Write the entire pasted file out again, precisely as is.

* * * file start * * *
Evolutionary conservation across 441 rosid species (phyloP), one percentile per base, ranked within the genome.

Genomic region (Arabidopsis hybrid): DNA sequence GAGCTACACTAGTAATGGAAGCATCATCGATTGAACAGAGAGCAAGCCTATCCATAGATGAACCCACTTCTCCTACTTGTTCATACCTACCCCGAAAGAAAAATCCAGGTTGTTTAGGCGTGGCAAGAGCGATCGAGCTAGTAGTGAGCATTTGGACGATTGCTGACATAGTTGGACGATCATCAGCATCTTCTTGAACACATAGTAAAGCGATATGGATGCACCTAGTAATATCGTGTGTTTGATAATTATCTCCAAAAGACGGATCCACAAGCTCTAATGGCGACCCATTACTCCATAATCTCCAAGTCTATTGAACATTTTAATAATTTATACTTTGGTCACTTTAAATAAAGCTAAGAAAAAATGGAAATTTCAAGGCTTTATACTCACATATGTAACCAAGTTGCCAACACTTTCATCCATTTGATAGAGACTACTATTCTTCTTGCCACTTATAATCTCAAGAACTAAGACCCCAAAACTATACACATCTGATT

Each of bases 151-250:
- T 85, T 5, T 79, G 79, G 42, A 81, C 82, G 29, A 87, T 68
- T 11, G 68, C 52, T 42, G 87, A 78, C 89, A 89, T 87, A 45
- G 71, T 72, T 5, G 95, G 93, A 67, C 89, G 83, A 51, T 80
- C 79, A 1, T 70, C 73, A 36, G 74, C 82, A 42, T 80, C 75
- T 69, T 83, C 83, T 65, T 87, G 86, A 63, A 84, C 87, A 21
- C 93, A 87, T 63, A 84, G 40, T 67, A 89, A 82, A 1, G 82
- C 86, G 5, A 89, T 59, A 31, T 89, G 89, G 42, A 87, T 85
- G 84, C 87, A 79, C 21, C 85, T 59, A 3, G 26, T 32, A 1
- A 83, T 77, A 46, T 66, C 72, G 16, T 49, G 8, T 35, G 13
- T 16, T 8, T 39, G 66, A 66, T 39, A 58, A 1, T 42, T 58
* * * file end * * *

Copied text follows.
Evolutionary conservation across 441 rosid species (phyloP), one percentile per base, ranked within the genome.

Genomic region (Arabidopsis hybrid): DNA sequence GAGCTACACTAGTAATGGAAGCATCATCGATTGAACAGAGAGCAAGCCTATCCATAGATGAACCCACTTCTCCTACTTGTTCATACCTACCCCGAAAGAAAAATCCAGGTTGTTTAGGCGTGGCAAGAGCGATCGAGCTAGTAGTGAGCATTTGGACGATTGCTGACATAGTTGGACGATCATCAGCATCTTCTTGAACACATAGTAAAGCGATATGGATGCACCTAGTAATATCGTGTGTTTGATAATTATCTCCAAAAGACGGATCCACAAGCTCTAATGGCGACCCATTACTCCATAATCTCCAAGTCTATTGAACATTTTAATAATTTATACTTTGGTCACTTTAAATAAAGCTAAGAAAAAATGGAAATTTCAAGGCTTTATACTCACATATGTAACCAAGTTGCCAACACTTTCATCCATTTGATAGAGACTACTATTCTTCTTGCCACTTATAATCTCAAGAACTAAGACCCCAAAACTATACACATCTGATT

Each of bases 151-250:
- T 85, T 5, T 79, G 79, G 42, A 81, C 82, G 29, A 87, T 68
- T 11, G 68, C 52, T 42, G 87, A 78, C 89, A 89, T 87, A 45
- G 71, T 72, T 5, G 95, G 93, A 67, C 89, G 83, A 51, T 80
- C 79, A 1, T 70, C 73, A 36, G 74, C 82, A 42, T 80, C 75
- T 69, T 83, C 83, T 65, T 87, G 86, A 63, A 84, C 87, A 21
- C 93, A 87, T 63, A 84, G 40, T 67, A 89, A 82, A 1, G 82
- C 86, G 5, A 89, T 59, A 31, T 89, G 89, G 42, A 87, T 85
- G 84, C 87, A 79, C 21, C 85, T 59, A 3, G 26, T 32, A 1
- A 83, T 77, A 46, T 66, C 72, G 16, T 49, G 8, T 35, G 13
- T 16, T 8, T 39, G 66, A 66, T 39, A 58, A 1, T 42, T 58